The title of this chapter is provided by a Namibian businessman, using the services of a labour hire agency to get a job done:
It matters whether people are permanent or temporary, full-time or part-time workers. It matters to the capitalist, it matters to the worker. But how does it matter? What is the difference between permanent workers and temporary workers? And, within the latter category, temporary workers can be engaged by the capitalist directly, or made available to the capitalist through labour hire agencies. Labour hire workers share a characteristic with temporary and permanent workers; they sell their labour power to capitalists. But they do so by means of an intermediate in the labour market, the labour hire agency. Does it matter? Explanations of contemporary processes of flexibilization of work educate us on the reasons why capitalists increasingly prefer agencies, and provide explanations of the growth of contingent work and give empirical evidence of the effects of these developments upon work regimes (see GOTSU, The Geographies of Temporary Staffing Unit at the University of Manchester2). However, to fathom the effects upon the agents involved in the buying and selling of labour power, we need to dig more deeply into other bodies of theory that can explain effects upon human dignity when ties between employer and employee weaken. The dignity of sellers as well as buyers of labour power is at stake: people losing their humanity and turned into cynics, people reduced to mere physical labour power. I take the above citation as the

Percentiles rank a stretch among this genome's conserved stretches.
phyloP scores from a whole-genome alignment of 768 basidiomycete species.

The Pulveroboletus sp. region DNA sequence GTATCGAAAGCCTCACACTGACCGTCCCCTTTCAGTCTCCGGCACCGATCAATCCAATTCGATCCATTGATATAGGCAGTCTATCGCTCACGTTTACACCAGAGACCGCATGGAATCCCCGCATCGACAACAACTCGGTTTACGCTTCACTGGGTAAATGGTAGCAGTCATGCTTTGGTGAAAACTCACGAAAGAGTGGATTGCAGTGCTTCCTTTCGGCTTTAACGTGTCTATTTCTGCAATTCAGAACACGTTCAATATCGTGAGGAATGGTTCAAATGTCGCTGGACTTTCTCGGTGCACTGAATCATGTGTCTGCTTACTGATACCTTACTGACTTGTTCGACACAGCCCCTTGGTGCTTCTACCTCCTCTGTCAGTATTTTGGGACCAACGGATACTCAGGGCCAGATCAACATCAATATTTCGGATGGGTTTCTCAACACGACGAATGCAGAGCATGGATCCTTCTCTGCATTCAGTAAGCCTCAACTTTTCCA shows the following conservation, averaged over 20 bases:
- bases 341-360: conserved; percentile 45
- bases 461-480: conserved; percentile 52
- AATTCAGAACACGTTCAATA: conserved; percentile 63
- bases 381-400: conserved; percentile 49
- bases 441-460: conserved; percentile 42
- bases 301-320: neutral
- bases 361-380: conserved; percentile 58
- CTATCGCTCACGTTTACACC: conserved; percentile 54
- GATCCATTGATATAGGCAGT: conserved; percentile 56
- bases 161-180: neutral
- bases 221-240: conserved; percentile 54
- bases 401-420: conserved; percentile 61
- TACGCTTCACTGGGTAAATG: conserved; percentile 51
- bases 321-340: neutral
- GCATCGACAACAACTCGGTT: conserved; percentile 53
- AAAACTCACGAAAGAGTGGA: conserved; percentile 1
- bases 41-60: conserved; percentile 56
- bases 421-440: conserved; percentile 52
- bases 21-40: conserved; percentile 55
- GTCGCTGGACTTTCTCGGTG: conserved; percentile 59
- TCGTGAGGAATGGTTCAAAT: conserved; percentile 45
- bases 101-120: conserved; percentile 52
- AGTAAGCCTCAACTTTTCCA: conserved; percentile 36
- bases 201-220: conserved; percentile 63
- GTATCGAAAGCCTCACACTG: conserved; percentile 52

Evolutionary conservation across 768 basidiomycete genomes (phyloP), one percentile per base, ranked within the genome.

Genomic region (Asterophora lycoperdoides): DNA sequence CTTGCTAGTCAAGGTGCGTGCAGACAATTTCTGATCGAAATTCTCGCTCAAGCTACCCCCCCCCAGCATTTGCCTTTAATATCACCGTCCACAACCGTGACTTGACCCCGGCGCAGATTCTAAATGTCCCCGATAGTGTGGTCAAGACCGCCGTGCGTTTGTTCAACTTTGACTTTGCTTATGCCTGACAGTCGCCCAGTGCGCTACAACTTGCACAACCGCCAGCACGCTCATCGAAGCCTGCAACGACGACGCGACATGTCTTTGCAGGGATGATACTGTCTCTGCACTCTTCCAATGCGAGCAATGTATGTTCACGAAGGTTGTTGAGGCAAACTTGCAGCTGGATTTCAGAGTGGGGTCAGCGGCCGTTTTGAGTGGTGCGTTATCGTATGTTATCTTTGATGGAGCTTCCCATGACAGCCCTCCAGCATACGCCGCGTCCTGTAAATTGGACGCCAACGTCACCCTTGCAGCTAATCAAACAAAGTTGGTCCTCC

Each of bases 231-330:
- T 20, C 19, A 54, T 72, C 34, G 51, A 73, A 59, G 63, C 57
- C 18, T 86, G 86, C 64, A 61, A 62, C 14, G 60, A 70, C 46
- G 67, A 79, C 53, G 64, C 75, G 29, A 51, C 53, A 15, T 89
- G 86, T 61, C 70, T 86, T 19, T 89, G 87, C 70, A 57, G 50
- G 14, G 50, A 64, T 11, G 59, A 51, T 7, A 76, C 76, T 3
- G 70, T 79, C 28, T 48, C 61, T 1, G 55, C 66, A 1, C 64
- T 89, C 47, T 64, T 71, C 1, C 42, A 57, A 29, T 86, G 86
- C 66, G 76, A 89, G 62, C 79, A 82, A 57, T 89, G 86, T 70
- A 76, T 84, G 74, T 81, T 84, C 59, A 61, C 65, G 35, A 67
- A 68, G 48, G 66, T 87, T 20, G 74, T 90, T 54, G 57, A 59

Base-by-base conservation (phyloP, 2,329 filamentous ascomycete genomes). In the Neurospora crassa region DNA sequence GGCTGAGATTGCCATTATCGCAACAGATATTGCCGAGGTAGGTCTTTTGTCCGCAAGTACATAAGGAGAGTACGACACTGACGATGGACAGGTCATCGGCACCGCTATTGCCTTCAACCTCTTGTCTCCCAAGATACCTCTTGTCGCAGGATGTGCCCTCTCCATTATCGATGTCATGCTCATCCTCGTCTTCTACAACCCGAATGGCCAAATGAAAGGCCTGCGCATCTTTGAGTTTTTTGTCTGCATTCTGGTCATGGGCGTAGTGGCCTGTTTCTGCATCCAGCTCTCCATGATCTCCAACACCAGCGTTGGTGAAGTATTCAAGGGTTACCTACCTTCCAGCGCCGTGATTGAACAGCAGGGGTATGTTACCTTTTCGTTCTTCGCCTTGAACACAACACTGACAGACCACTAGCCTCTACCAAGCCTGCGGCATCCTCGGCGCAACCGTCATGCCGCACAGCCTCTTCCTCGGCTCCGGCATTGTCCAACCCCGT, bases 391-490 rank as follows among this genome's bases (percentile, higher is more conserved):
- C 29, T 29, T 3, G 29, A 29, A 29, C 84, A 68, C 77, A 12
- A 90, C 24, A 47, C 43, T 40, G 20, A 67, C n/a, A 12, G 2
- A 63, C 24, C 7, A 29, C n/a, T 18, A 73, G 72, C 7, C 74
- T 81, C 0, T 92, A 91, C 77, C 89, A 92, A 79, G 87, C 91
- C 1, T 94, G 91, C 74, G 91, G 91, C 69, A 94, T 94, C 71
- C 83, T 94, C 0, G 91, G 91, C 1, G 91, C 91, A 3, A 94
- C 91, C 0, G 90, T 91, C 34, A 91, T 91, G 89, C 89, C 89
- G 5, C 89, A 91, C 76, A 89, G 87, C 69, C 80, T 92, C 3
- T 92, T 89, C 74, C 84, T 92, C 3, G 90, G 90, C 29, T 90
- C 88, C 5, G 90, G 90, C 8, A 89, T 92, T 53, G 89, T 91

point of departure, seeking answers to two questions: why did he say this, and how is it possible to say a thing like this? The quote may represent an extreme, rarely to be heard elsewhere. But the statement of this particular employer reflecting his relationship to his temporary workers, or rather, reflecting the way he chose to present it to a researcher, provides me with what I need to advocate a re-reading of Marx’s theory of alienation. However, we need more than explanations of the dehumanizing aspects of capitalism to understand how workers can be seen as ‘no more than a cipher reduced to an abstract quantity, a mechanised and rationalised tool’ (Lukács 1923: 166). The (cognitive) conversion of human beings into ‘things’ that appear as commodities on the market is the reification of human relations. It follows from the extension of universal saleability, the turning of everything into commodities. Fragmentation of society into isolated individuals that pursue limited, particularistic aims is the depressing result (Mészáros 1979).